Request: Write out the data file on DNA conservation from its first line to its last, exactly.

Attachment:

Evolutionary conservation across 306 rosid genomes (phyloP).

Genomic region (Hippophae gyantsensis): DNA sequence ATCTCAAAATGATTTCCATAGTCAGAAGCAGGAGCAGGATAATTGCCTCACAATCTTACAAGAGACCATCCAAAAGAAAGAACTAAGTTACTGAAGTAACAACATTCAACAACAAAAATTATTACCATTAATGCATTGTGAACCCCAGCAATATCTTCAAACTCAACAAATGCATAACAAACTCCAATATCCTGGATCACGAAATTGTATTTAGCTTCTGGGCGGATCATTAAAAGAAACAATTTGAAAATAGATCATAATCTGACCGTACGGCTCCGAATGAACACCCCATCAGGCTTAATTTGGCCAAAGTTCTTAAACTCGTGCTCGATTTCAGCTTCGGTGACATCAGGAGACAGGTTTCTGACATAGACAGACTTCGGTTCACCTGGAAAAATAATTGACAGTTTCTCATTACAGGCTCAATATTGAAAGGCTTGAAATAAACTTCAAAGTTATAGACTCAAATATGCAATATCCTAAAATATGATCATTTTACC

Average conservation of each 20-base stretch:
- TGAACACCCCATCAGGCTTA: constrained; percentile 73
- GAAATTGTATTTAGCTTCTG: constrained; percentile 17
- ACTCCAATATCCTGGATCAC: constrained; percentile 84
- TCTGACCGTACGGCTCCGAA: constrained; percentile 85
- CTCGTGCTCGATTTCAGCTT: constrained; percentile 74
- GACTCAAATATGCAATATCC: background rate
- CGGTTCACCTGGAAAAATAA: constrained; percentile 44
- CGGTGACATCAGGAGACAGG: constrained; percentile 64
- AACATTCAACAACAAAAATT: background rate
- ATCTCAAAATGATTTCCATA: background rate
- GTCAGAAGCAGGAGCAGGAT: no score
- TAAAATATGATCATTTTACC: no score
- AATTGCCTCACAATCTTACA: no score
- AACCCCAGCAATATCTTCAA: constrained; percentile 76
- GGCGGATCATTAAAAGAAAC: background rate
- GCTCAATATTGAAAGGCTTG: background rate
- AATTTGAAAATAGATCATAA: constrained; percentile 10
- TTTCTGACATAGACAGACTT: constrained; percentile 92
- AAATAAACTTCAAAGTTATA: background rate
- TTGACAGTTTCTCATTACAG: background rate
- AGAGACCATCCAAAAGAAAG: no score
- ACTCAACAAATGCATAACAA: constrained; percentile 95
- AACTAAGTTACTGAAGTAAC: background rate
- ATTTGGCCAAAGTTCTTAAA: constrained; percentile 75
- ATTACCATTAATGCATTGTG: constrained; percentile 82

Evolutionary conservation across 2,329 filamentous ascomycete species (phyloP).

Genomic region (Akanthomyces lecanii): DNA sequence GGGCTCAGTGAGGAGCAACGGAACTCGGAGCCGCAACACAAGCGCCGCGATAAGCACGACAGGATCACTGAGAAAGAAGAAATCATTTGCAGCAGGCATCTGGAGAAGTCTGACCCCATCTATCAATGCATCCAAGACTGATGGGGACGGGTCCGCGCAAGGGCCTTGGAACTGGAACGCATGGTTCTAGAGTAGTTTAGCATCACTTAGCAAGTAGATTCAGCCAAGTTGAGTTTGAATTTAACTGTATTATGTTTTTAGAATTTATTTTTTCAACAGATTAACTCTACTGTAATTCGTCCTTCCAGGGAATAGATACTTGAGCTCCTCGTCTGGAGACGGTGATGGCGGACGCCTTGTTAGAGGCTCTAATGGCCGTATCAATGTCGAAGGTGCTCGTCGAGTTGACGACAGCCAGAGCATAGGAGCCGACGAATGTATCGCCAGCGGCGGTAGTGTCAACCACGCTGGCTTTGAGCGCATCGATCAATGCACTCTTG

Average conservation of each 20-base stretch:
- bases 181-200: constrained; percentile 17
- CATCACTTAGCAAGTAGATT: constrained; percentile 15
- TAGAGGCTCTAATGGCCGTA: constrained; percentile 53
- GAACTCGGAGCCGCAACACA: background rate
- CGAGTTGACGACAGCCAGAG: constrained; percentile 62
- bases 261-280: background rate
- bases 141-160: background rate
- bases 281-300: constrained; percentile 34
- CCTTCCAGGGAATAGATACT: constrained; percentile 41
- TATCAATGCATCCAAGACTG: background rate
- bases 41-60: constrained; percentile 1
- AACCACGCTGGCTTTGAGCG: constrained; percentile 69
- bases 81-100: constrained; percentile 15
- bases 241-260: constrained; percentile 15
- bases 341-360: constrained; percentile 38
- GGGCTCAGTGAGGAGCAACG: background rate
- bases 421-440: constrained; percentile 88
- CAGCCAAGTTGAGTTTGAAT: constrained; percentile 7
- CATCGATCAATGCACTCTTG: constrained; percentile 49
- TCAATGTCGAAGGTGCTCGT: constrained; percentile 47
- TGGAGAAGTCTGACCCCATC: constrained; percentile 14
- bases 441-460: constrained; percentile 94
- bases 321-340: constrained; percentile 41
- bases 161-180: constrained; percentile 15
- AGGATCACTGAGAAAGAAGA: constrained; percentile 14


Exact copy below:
Evolutionary conservation across 306 rosid genomes (phyloP).

Genomic region (Hippophae gyantsensis): DNA sequence ATCTCAAAATGATTTCCATAGTCAGAAGCAGGAGCAGGATAATTGCCTCACAATCTTACAAGAGACCATCCAAAAGAAAGAACTAAGTTACTGAAGTAACAACATTCAACAACAAAAATTATTACCATTAATGCATTGTGAACCCCAGCAATATCTTCAAACTCAACAAATGCATAACAAACTCCAATATCCTGGATCACGAAATTGTATTTAGCTTCTGGGCGGATCATTAAAAGAAACAATTTGAAAATAGATCATAATCTGACCGTACGGCTCCGAATGAACACCCCATCAGGCTTAATTTGGCCAAAGTTCTTAAACTCGTGCTCGATTTCAGCTTCGGTGACATCAGGAGACAGGTTTCTGACATAGACAGACTTCGGTTCACCTGGAAAAATAATTGACAGTTTCTCATTACAGGCTCAATATTGAAAGGCTTGAAATAAACTTCAAAGTTATAGACTCAAATATGCAATATCCTAAAATATGATCATTTTACC

Average conservation of each 20-base stretch:
- TGAACACCCCATCAGGCTTA: constrained; percentile 73
- GAAATTGTATTTAGCTTCTG: constrained; percentile 17
- ACTCCAATATCCTGGATCAC: constrained; percentile 84
- TCTGACCGTACGGCTCCGAA: constrained; percentile 85
- CTCGTGCTCGATTTCAGCTT: constrained; percentile 74
- GACTCAAATATGCAATATCC: background rate
- CGGTTCACCTGGAAAAATAA: constrained; percentile 44
- CGGTGACATCAGGAGACAGG: constrained; percentile 64
- AACATTCAACAACAAAAATT: background rate
- ATCTCAAAATGATTTCCATA: background rate
- GTCAGAAGCAGGAGCAGGAT: no score
- TAAAATATGATCATTTTACC: no score
- AATTGCCTCACAATCTTACA: no score
- AACCCCAGCAATATCTTCAA: constrained; percentile 76
- GGCGGATCATTAAAAGAAAC: background rate
- GCTCAATATTGAAAGGCTTG: background rate
- AATTTGAAAATAGATCATAA: constrained; percentile 10
- TTTCTGACATAGACAGACTT: constrained; percentile 92
- AAATAAACTTCAAAGTTATA: background rate
- TTGACAGTTTCTCATTACAG: background rate
- AGAGACCATCCAAAAGAAAG: no score
- ACTCAACAAATGCATAACAA: constrained; percentile 95
- AACTAAGTTACTGAAGTAAC: background rate
- ATTTGGCCAAAGTTCTTAAA: constrained; percentile 75
- ATTACCATTAATGCATTGTG: constrained; percentile 82

Evolutionary conservation across 2,329 filamentous ascomycete species (phyloP).

Genomic region (Akanthomyces lecanii): DNA sequence GGGCTCAGTGAGGAGCAACGGAACTCGGAGCCGCAACACAAGCGCCGCGATAAGCACGACAGGATCACTGAGAAAGAAGAAATCATTTGCAGCAGGCATCTGGAGAAGTCTGACCCCATCTATCAATGCATCCAAGACTGATGGGGACGGGTCCGCGCAAGGGCCTTGGAACTGGAACGCATGGTTCTAGAGTAGTTTAGCATCACTTAGCAAGTAGATTCAGCCAAGTTGAGTTTGAATTTAACTGTATTATGTTTTTAGAATTTATTTTTTCAACAGATTAACTCTACTGTAATTCGTCCTTCCAGGGAATAGATACTTGAGCTCCTCGTCTGGAGACGGTGATGGCGGACGCCTTGTTAGAGGCTCTAATGGCCGTATCAATGTCGAAGGTGCTCGTCGAGTTGACGACAGCCAGAGCATAGGAGCCGACGAATGTATCGCCAGCGGCGGTAGTGTCAACCACGCTGGCTTTGAGCGCATCGATCAATGCACTCTTG

Average conservation of each 20-base stretch:
- bases 181-200: constrained; percentile 17
- CATCACTTAGCAAGTAGATT: constrained; percentile 15
- TAGAGGCTCTAATGGCCGTA: constrained; percentile 53
- GAACTCGGAGCCGCAACACA: background rate
- CGAGTTGACGACAGCCAGAG: constrained; percentile 62
- bases 261-280: background rate
- bases 141-160: background rate
- bases 281-300: constrained; percentile 34
- CCTTCCAGGGAATAGATACT: constrained; percentile 41
- TATCAATGCATCCAAGACTG: background rate
- bases 41-60: constrained; percentile 1
- AACCACGCTGGCTTTGAGCG: constrained; percentile 69
- bases 81-100: constrained; percentile 15
- bases 241-260: constrained; percentile 15
- bases 341-360: constrained; percentile 38
- GGGCTCAGTGAGGAGCAACG: background rate
- bases 421-440: constrained; percentile 88
- CAGCCAAGTTGAGTTTGAAT: constrained; percentile 7
- CATCGATCAATGCACTCTTG: constrained; percentile 49
- TCAATGTCGAAGGTGCTCGT: constrained; percentile 47
- TGGAGAAGTCTGACCCCATC: constrained; percentile 14
- bases 441-460: constrained; percentile 94
- bases 321-340: constrained; percentile 41
- bases 161-180: constrained; percentile 15
- AGGATCACTGAGAAAGAAGA: constrained; percentile 14